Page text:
Moreover, only a person who could claim to be considered equal of Alexander the Great would recruit the greatest artist of that time for the decoration of the tomb, since it is clear that the artist who designed the mosaic was one of the best artists.

The particular mosaic was remarkable, the ministry said, for both its rich colours and the perfect execution of the design. It notes that the third dimension is presented in the mosaic, especially in the figures of the psychopomp and Persephone, and it is also a reference to the equivalent scene of Persephone’s abduction in the royal cemetery at Aiges.
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PostSubject: Re: "Important Discovery"   Fri 17 Oct 2014, 10:45

I'm inclined towards the 'Alexander' hypothesis. The Egyptian influence might go beyond the style and layout and include the practice of preparing a spectacular resting place by the intended occupant while he was still alive. Then, when he croaked and was body snatched off to Alexandria, it was filled in and left as a monument/cenotaph/shrine.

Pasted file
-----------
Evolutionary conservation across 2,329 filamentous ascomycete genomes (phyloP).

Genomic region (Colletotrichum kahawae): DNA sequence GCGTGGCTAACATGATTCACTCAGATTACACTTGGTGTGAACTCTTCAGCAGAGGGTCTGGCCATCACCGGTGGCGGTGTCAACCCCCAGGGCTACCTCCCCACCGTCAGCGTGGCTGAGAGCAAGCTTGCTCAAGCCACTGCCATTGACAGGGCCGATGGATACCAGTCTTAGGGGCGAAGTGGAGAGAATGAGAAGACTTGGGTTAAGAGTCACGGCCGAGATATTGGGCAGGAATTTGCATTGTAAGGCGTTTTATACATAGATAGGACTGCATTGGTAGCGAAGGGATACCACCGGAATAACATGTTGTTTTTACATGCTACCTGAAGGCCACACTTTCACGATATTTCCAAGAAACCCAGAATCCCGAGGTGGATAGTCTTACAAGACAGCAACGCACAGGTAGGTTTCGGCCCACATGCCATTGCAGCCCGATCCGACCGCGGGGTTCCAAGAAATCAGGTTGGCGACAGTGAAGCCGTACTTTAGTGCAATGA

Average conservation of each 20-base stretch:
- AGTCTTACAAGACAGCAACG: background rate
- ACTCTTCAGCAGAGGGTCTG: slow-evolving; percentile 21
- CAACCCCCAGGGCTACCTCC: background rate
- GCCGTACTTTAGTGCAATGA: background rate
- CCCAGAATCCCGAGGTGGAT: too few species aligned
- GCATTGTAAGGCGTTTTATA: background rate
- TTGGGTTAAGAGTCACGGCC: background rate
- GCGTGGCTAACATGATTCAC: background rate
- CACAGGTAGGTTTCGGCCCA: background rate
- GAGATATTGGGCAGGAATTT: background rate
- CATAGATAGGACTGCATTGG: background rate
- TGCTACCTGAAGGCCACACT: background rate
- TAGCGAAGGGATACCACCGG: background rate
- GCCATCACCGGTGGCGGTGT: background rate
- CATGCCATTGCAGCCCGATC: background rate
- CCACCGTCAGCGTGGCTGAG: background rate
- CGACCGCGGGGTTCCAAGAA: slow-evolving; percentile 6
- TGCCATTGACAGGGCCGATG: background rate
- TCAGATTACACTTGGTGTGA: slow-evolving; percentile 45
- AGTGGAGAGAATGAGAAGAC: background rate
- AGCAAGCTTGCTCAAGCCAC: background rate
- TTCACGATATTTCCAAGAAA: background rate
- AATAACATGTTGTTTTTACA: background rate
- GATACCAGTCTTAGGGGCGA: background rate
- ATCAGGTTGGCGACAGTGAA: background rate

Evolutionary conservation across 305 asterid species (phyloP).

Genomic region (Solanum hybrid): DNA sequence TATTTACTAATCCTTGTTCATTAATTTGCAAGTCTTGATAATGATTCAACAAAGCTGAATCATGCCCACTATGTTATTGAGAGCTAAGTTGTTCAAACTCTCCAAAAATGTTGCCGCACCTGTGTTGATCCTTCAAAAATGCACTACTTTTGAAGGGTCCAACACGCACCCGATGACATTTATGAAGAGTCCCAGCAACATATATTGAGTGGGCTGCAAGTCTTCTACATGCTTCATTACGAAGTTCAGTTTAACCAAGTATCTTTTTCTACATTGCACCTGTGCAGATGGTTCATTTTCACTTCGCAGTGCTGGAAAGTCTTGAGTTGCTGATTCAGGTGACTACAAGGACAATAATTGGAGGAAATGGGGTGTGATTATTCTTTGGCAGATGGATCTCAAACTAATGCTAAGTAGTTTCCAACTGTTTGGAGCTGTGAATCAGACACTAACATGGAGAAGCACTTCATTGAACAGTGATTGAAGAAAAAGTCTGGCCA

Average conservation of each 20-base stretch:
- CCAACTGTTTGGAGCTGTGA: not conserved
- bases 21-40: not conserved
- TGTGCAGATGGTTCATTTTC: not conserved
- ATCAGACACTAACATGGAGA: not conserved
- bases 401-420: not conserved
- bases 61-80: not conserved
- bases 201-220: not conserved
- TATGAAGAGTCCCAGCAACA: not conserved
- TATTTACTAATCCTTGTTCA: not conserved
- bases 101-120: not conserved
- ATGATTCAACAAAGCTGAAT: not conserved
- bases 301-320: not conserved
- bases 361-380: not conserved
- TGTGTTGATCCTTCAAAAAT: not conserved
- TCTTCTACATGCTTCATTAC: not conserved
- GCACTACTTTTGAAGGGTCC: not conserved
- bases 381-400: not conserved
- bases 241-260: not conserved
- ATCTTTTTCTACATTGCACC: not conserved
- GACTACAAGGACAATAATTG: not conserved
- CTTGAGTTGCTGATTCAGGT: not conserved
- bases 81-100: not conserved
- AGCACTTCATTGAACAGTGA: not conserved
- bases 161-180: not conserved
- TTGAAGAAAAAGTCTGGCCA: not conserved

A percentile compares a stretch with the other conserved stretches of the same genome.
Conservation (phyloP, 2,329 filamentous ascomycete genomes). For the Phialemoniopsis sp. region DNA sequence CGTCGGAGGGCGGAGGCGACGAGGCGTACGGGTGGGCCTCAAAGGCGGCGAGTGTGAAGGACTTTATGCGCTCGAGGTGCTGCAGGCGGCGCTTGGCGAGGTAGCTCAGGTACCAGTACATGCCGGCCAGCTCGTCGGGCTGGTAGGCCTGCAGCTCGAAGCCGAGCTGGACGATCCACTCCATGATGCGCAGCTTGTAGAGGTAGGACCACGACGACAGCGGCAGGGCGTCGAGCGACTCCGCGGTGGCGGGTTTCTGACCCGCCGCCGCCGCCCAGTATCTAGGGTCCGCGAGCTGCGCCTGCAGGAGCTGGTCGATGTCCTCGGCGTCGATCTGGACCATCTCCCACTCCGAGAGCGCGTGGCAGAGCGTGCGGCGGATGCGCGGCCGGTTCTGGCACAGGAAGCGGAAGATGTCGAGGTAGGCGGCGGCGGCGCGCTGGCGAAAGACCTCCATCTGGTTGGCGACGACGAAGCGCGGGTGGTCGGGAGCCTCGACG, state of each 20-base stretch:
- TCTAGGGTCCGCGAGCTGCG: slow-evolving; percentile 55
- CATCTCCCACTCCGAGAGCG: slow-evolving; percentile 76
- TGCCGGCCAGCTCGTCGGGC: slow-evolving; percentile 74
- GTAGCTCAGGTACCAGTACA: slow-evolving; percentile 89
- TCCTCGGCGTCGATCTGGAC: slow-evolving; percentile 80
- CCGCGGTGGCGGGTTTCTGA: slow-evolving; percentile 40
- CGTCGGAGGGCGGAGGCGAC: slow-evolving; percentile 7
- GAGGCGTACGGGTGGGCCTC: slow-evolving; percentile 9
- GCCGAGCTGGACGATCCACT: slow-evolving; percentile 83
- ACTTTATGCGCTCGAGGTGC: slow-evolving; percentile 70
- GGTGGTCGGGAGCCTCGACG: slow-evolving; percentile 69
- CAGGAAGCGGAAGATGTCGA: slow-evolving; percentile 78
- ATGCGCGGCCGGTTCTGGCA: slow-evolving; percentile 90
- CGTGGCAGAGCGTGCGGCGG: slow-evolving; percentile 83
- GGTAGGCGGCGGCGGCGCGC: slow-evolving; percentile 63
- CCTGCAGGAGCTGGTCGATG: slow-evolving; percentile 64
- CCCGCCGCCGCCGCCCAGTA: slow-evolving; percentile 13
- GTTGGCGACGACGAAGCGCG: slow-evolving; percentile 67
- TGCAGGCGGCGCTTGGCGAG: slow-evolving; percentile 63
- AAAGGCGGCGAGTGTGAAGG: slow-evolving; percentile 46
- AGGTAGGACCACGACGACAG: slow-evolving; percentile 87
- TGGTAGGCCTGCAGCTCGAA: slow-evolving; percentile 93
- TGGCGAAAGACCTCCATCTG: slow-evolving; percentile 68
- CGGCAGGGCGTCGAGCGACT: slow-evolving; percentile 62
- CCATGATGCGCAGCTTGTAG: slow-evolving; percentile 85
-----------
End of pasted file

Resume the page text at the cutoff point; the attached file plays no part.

What happened to the sphinxes' heads and the caryatids' arms I wonder? Deliberate, symbolic damage perhaps as might be the removal of an identifying crest on the floor?
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PostSubject: Re: "Important Discovery"   Mon 20 Oct 2014, 08:57

There have been some accusations floating around that the Ministry hasn't announced all the finds, and are witholding information. Mainly about a supposed inscription that supposedly identifies the occupant. This article is mostly an official denial, but at the bottom of the page there are a couple of paragraphs about the hole in the mosaic

Moreover, the circular piece missing from the center of the mosaic has led to many assumptions and is still a mystery, whereas general secretary of the Ministry of Culture Lina Mendoni ruled out the possibility of a physical cause.

Also, the excavation teams rules out the possibility of the mosaic being vandalized, unless an item of great value was placed in the center of mosaic. Archaeologists believe that the most possible explanation is the existence of a vessel in the center of the impressive mosaic, which was probably used in rituals and damaged the floor due to the years passed.